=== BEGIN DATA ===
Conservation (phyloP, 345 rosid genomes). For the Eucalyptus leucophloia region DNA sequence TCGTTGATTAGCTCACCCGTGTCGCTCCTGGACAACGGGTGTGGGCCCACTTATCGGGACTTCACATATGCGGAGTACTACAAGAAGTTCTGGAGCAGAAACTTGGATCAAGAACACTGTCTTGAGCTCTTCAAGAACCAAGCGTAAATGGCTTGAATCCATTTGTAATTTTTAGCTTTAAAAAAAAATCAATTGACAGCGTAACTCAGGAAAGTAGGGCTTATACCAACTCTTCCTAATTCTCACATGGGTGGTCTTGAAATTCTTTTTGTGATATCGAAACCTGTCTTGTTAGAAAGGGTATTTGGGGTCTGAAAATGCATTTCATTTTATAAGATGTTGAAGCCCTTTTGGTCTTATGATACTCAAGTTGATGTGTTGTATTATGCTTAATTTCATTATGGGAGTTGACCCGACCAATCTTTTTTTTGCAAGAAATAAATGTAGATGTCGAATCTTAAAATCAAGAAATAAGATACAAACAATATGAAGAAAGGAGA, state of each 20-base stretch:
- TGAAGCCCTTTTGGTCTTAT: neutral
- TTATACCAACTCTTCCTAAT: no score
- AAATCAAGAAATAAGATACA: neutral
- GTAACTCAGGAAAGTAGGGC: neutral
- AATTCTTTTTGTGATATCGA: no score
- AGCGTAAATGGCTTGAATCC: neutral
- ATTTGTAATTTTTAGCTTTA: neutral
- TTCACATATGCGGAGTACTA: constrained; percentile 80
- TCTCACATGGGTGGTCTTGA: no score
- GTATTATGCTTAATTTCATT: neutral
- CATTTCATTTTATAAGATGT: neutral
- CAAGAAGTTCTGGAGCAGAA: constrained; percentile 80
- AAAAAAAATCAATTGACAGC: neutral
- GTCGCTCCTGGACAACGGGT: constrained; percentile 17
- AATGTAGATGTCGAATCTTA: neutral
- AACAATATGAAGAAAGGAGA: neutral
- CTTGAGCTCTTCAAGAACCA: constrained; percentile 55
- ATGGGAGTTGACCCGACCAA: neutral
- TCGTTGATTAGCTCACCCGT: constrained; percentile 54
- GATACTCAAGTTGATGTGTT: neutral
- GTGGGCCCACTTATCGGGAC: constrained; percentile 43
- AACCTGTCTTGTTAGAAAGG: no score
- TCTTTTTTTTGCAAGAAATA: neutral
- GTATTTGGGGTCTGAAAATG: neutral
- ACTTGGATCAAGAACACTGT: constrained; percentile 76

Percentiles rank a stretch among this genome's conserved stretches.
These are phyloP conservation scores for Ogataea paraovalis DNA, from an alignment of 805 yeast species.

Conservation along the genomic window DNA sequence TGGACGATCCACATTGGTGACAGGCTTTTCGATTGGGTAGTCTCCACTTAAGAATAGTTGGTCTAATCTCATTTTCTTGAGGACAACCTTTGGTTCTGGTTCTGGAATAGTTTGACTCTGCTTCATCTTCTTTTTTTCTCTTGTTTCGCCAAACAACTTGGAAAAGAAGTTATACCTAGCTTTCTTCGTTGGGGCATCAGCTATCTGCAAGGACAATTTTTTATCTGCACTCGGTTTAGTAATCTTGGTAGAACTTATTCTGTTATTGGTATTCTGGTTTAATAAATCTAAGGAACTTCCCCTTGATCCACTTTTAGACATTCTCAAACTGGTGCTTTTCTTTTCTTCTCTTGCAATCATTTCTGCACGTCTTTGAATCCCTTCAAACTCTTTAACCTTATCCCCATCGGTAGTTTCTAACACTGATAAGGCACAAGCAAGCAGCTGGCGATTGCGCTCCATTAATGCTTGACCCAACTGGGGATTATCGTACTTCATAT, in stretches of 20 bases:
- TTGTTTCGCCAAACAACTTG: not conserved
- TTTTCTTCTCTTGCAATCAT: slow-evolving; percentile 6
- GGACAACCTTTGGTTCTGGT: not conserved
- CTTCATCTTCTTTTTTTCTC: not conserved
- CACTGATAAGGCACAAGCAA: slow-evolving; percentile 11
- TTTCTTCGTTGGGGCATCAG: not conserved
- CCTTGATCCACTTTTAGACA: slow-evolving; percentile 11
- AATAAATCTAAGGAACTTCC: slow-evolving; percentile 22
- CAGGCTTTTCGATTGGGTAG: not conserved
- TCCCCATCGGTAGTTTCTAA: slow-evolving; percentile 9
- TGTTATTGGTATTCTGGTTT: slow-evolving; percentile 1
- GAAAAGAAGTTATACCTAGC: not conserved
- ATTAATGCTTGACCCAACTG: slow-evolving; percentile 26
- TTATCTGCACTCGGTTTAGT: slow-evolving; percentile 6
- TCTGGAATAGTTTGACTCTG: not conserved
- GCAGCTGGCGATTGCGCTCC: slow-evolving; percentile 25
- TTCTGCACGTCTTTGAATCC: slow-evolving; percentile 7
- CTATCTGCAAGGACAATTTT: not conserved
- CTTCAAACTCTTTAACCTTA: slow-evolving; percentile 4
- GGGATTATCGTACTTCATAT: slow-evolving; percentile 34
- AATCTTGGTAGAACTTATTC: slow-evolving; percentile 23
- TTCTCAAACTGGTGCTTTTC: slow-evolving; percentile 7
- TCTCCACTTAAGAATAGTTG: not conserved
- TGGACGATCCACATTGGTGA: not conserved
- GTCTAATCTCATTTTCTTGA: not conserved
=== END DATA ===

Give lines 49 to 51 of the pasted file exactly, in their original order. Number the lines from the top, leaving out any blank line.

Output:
- GGGATTATCGTACTTCATAT: slow-evolving; percentile 34
- AATCTTGGTAGAACTTATTC: slow-evolving; percentile 23
- TTCTCAAACTGGTGCTTTTC: slow-evolving; percentile 7